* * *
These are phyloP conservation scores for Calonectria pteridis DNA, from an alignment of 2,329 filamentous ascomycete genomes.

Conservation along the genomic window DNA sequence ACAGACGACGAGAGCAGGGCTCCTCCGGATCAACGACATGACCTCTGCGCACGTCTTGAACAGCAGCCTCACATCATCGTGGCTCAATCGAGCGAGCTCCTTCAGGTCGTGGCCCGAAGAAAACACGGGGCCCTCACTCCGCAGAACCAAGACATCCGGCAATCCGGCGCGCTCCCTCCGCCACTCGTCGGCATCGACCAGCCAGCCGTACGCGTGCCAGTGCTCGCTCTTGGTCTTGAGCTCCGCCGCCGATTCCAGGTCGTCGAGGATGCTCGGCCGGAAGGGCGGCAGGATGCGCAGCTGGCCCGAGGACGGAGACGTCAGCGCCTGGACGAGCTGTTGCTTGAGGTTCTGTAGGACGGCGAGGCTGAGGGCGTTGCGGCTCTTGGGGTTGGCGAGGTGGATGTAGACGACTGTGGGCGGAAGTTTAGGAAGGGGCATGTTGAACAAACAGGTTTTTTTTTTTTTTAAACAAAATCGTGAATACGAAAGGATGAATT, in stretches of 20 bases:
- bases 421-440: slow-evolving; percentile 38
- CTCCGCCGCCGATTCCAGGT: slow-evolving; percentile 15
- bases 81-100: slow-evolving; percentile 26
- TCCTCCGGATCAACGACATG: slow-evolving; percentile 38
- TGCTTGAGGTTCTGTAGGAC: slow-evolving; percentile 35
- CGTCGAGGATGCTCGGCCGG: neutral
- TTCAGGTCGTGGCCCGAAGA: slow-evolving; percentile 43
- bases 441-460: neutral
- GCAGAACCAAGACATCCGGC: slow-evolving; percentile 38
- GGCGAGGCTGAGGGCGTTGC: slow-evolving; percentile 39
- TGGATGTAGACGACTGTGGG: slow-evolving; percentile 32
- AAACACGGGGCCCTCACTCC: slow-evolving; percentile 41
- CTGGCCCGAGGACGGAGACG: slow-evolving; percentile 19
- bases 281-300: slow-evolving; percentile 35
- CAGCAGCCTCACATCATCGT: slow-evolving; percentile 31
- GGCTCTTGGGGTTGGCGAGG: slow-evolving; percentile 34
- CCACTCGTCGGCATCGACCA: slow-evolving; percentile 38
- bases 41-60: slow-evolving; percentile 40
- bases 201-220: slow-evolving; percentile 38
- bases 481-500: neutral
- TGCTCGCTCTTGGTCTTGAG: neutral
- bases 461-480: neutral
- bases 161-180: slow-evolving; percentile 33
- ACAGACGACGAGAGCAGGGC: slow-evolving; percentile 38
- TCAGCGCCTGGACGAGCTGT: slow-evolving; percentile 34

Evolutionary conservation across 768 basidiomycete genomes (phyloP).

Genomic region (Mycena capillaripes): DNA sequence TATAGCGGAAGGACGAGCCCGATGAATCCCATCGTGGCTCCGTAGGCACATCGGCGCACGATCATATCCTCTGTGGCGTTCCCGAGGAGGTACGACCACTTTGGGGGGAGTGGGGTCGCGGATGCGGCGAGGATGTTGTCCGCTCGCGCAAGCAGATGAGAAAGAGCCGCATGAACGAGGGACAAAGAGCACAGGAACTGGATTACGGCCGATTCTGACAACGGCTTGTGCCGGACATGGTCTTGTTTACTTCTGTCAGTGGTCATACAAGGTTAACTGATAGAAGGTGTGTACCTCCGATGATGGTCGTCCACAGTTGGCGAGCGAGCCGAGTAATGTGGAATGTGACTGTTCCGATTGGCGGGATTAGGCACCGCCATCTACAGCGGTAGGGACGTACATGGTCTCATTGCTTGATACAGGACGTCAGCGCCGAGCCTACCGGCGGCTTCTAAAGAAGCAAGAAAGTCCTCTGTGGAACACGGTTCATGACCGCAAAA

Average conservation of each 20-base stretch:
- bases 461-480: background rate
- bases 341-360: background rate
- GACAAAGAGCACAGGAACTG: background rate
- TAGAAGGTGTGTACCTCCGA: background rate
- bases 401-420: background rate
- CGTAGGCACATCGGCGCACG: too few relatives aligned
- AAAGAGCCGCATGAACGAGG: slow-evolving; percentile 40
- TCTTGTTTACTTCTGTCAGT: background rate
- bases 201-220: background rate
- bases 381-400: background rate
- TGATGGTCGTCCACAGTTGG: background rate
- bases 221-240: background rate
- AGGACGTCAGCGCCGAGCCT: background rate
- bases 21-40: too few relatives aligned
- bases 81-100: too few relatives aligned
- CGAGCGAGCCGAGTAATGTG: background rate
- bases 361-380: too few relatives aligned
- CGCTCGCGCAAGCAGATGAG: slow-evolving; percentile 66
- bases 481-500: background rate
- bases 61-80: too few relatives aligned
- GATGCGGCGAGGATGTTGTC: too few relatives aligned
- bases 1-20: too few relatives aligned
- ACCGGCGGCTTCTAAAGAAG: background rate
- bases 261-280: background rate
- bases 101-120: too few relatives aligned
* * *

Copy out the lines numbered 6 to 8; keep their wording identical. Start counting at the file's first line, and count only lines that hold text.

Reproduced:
- TCCTCCGGATCAACGACATG: slow-evolving; percentile 38
- TGCTTGAGGTTCTGTAGGAC: slow-evolving; percentile 35
- CGTCGAGGATGCTCGGCCGG: neutral